I was able to move the leaf under it’s own power (using two of it’s own wheels as well…) I titled the video “Drifting the rear end” because I want to see how many racing enthusiasts I can troll. This is probably the last time this Leaf will move under it’s own power, as the next step is to drop the high voltage battery pack.
Hojas, the wrecked 2013 Nissan Leaf that I purchased at an auto auction site was delivered to my house, and appeared completely dead. The first thing I did was to check the 12 volt “accessory” battery, and found that it had drained down to 1.5 volts. I think this was because in the collision one of the rear doors was knocked ajar, and the interior lights were illuminated because of that, but it could have also been due to the 2-3 months it had been sitting in the auction yard, or perhaps somebody initiated the emergency shutdown procedure.
After charging the 12 volt battery back up, I was able to put it into “accessory” and “on” mode, Continue reading
This is Hoja, a new (to me) 2013 Nissan Leaf. Hoja was rear-ended sometime around December or January, and was “totaled” by his insurance company, The Travelers Indemnity Company. They used Copart, an auto-auction company to sell the remains with a salvage title.
I purchased Hoja just to obtain the LiIon modules in the battery pack, and was happy to find that the dash console reports that the battery has the full 12 bars of capacity, even though he has almost 19K miles under his tires. I may also be able to use a few other parts such as the J1722 charging port (and possibly the built in charger…), but the majority of the car will be junk sitting in my back yard until I can get rid of it.
My hope is that I will be able to sell many parts from the car to help reduce the overall purchase price, and in this respect I think I am lucky that the majority of the damage was to the rear end, in that the motor/inverter/charger and front mechanical systems look to be in good shape. (If anybody wants to buy Leaf replacement parts, email me…)
Details about the purchasing process
In Georgia, due to good lobbying by the established auto industry players, only licensed “auto brokers/dealers/dismantlers” can purchase used cars at the Copart auctions, but private individuals (with some cash) can purchase Continue reading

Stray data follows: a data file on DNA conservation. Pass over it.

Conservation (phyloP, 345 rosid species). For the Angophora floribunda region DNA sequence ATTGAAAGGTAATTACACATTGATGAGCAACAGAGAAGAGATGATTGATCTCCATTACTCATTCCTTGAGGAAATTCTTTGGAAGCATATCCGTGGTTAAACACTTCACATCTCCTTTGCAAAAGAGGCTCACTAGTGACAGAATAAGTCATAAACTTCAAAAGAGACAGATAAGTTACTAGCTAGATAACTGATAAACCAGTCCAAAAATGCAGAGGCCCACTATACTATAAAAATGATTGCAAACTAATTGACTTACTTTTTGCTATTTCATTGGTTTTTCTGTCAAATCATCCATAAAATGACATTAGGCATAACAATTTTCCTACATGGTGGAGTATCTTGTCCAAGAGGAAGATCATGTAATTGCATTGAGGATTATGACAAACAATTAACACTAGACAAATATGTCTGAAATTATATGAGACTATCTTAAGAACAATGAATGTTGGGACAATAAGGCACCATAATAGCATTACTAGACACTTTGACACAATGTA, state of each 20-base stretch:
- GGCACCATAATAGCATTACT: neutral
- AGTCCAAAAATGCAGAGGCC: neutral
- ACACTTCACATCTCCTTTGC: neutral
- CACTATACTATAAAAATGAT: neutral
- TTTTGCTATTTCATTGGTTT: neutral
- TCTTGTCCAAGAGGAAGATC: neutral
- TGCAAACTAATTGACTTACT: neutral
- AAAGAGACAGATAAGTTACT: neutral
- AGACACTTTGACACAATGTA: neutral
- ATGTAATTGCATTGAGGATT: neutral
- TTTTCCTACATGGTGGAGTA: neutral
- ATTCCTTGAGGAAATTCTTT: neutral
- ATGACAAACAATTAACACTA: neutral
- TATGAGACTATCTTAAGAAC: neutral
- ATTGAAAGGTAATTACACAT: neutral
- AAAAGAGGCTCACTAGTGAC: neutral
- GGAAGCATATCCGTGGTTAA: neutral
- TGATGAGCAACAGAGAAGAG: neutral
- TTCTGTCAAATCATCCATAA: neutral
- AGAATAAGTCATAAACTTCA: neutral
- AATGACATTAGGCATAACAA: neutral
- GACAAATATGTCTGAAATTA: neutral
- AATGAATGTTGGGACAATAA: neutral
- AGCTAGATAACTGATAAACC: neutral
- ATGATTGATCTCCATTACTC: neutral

I built a hexagonal wood frame out of ceder planks for the new bathroom mirror. I had originally wanted to build an irregular three sided “triangular” mirror, but once I figured out that my compound miter saw wouldn’t make cuts sharper than 50 degrees I decided I needed more than 3 sides…and 8 pieces would have been a nightmare to assemble.
I used a table saw to rip a groove in each piece to hold the glass, and then I used the flattest surface I had available (the mirror glass) to assemble and glue the pieces together. The mirror glass was original to the house, and has a 1961 date printed on the back.
Once I had the frame built, I traced out a template so that I could mark the mirror glass exactly where it needed to be cut. (Due to a few holes I was avoiding in my scrap wood, the frame is not perfectly symmetrical….)
If I hadn’t already built the frame, I would have strongly considered making a “Superman” mirror at this point in the glass cutting phase.
The electric hub motor I purchased had a set of six holes built in for adding a 140mm disk brake rotor. Unfortunately, the bike frame I had used was not set up to mount a disk brake caliper.
I purchased the cheapest cable actuated disk brake caliper and rotor set I could find on ebay ($50) and then had to figure out how to mount the caliper. After a bit of thought, I eventually decided to keep it classy and not weld the entire thing directly to the bike frame.